2. device types
Before we chat about how devices are managed, let's actually take a look at some devices.
$ ls -l /dev
brw-rw---- 1 root disk 8, 0 Dec 20 20:13 sda
crw-rw-rw- 1 root root 1, 3 Dec 20 20:13 null
srw-rw-rw- 1 root root 0 Dec 20 20:13 log
prw-r--r-- 1 root root 0 Dec 20 20:13 fdata
The columns are as follows from left to right:
- Major Device Number
- Minor Device Number
- Device Name
Remember in the ls command you can see the type of file with the first bit on each line. Device files are denoted as the following:
- c - character
- b - block
- p - pipe
- s - socket
These devices transfer data, but one a character at a time. You'll see a lot of pseudo devices (/dev/null) as character devices, these devices aren't really physically connected to the machine, but they allow the operating system greater functionality.
These devices transfer data, but in large fixed-sized blocks. You'll most commonly see devices that utilize data blocks as block devices, such as harddrives, filesystems, etc.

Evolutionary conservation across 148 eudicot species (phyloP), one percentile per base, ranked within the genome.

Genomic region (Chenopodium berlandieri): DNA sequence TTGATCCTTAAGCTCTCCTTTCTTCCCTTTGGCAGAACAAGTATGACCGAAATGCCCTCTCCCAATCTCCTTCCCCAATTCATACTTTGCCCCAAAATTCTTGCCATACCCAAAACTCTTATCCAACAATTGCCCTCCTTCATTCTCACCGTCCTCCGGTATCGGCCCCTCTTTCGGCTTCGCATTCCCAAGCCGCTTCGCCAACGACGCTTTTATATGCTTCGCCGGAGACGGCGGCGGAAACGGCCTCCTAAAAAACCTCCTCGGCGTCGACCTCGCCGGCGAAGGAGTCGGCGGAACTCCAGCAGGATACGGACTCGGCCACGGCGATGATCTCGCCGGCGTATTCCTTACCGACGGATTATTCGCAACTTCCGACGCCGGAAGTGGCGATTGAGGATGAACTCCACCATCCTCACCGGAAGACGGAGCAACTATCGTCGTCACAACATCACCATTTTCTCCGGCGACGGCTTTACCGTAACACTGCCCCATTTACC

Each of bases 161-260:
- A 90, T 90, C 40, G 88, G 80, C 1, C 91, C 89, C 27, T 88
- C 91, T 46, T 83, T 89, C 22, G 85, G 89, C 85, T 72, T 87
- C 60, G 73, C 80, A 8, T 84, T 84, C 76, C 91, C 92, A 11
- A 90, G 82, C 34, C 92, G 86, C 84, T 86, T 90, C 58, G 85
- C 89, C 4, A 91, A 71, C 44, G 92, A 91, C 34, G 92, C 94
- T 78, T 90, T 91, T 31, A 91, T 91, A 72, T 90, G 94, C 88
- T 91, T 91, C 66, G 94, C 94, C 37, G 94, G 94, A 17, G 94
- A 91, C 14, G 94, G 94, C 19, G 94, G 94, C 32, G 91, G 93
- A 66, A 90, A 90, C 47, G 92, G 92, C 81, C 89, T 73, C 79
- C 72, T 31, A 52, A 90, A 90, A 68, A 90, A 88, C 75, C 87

Named pipes allow two or more processes to communicate with each other, these are similar to character devices, but instead of having output sent to a device, it's sent to another process.
Socket devices facilitate communication between processes, similar to pipe devices but they can communicate with many processes at once.
Devices are characterized using two numbers, major device number and minor device number. You can see these numbers in the above ls example, they are separated by a comma. For example, let's say a device had the device numbers: 8, 0:
The major device number represents the device driver that is used, in this case 8, which is often the major number for sd block devices. The minor number tells the kernel which unique device it is in this driver class, in this case 0 is used to represent the first device (a).
Look at your /dev directory and find out what types of devices you can see.
What is the symbol for character devices in the ls -l command?